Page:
The budget is cut to the bone!  This path is almost three times less expensive than the ‘all in’ path, yet the total amount saved by not offering a POD is only $200.  The percentage of money going directly towards book deliverables is 87% and indicates that financial barriers to enter the indie publishing market need not be prohibitive.

This analysis all begs the question:  What types of works sell best in which formats?  How have I used budget analysis plus market trends to help me make publishing decisions?  To find out, check back soon for the third post in this series!

 

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Indie Publishing Cost Analysis – Part I

The Creative Penn has a  post about the cost of indie publishing wherein she describes a sliding scale of possible expenditure by the indie author. At the low end, the enterprising and spendthrift indie can publish a book for about five bucks.  At the high end, an enterprising and astoundingly wealthy indie can spend over thirty thousand to achieve basically the same thing.  Note that I said basically, not exactly; the quality and distribution channels that come with a 30K price tag will surpass what you get for five dollars.  However, really great stories remain great, even if they’re written on free napkins with a stolen pen.  The problem there is that any work published that way is not only greatly limited in circulation, but limited in lifespan, too, because napkins have their ways of getting soggy or destroyed.  While I don’t intend to release  jewel-encrusted print editions, I want something a bit more accessible and lasting than a napkin:  I want a paperback and various electronic formats.

I’m more enterprising than I am astoundingly wealthy, so even my highest expenditures must be magnitudes lower than 30K.  But how low can I go? How low should I go?  What expenses can I cut, and still get what I want?  What is the least I can spend to get a version of my book to market?

To get a general illustration of how expenses might look, I did a quick workup of some various cost paths.  Bear in mind that these numbers are all rough estimates, and I could be missing important costs or vastly underestimating actual expenses. They are designed to give a very nonspecific picture of how much or how little I, or any any indie, could expend given the assumptions listed below.

The assumptions I made in generating my estimates are:

1.  Print cost is based on a 300 page, 6×9 POD by CreateSpace.

2.  I try to be economical where I can, especially with the print editions:

  • On cost paths where I purchase more than a couple of books, I upgrade to CreateSpace Pro to get the author copy discount; the CreateSpace Pro fee is included  where applicable.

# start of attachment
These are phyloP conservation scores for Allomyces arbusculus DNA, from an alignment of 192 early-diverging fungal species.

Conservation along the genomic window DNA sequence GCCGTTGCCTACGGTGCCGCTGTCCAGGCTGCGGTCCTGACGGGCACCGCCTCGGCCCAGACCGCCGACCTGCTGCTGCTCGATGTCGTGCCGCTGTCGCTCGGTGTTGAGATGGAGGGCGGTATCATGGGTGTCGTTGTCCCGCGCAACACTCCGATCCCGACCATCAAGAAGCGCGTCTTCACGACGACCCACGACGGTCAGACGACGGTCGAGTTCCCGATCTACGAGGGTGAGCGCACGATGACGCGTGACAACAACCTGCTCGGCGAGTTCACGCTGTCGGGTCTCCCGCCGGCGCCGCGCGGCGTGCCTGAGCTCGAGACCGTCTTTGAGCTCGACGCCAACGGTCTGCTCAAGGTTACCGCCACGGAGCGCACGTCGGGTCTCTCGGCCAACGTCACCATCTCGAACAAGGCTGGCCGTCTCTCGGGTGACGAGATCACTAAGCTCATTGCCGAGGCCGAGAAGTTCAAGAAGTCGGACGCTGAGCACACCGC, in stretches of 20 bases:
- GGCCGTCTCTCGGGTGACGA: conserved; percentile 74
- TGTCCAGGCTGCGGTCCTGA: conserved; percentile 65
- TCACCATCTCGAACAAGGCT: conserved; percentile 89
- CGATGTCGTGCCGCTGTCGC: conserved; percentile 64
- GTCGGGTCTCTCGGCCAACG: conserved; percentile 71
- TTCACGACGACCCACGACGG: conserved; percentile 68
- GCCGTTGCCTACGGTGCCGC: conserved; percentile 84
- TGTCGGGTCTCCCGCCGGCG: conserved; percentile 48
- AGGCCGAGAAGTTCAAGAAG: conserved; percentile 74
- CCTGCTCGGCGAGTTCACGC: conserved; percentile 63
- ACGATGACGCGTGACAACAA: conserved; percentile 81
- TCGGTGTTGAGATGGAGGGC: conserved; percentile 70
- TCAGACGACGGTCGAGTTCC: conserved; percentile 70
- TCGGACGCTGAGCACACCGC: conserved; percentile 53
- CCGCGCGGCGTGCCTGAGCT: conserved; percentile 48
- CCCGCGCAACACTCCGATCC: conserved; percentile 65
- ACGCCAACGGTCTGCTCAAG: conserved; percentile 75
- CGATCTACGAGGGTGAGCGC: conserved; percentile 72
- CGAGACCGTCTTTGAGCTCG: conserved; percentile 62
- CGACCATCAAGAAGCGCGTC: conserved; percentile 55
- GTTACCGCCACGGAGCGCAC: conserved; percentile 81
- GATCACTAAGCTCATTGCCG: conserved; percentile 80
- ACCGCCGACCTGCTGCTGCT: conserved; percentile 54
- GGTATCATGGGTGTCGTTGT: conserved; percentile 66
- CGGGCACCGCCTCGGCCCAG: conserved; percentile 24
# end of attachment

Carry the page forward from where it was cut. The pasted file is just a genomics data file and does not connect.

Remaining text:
• On cost paths where I purchase very few books, I do not upgrade to CreateSpace Pro; the price difference for not getting the author copy discount is included in the price of the books.

3.   The cover design is a set fee of $500 for development of a single high-impact image that will look good in color, in black and white, and at thumbnail size.

4.  The editing and proofing are calculated at $30 – $35 an hour, with a cap at $600.

5.  Another aspect of being economical comes with the decision of how many ISBNs to purchase:

  • When more than one version of a book format is being published, the ISBN price is for the discounted 10 pack.
  • Otherwise, I buy only 1 ISBN.

6.  Copyright registration is a one time fee.

7.  The cost of a single barcode is included only when a physical edition of the book will be produced.

Analysis : A Realistic ‘All In’ Cost Path

The ‘all in’ path includes what I would have to pay for everything I can think of to help me market and publish my book. This is a realistic view that excludes expenses I have already decided are out of scope.  A few out of scope expenditures include web hosting, custom site design, and release of a hardback book.

I break out the expenses into four main categories: marketing, publishing, research and book deliverables.  I consider  ‘deliverables’ to include anything that directly impacts a reader’s experience of the book, such as the quality of editing or the cover design.  Marketing costs include a smartphone and associated dataplan for connectivity at all times;  a digital camera for book trailers and blog posts;  a Kindle for verifying formatting; and author copies for giveaways or promotions.  ISBN, barcode, copyright registration and the CreateSpace Pro fee are publishing costs. Research materials include books on WordPress, MovieMaker, Kindle formatting, and the indie author guide.  That leaves editing, proofing, and cover design as book deliverables .

Here is what the pie chart looks like:

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This pie chart shows the percentage of money spent for each category:

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Total Cost :  $3,562.99

The total cost is well below 30K, which is a very good thing!  What interests me is the final breakdown of percentages.  The publishing costs and book deliverables account for 58 percent of the total pie, and that is for both the paperback and any e-formats.   If my budget is tighter than what it takes to go ‘all in,’ what can I cut?  What makes sense to cut?

Want to see more indie publishing cost analysis?  Then check back for the next post in this series!  I’ll go over a more barebones cost path and an e-book only cost path!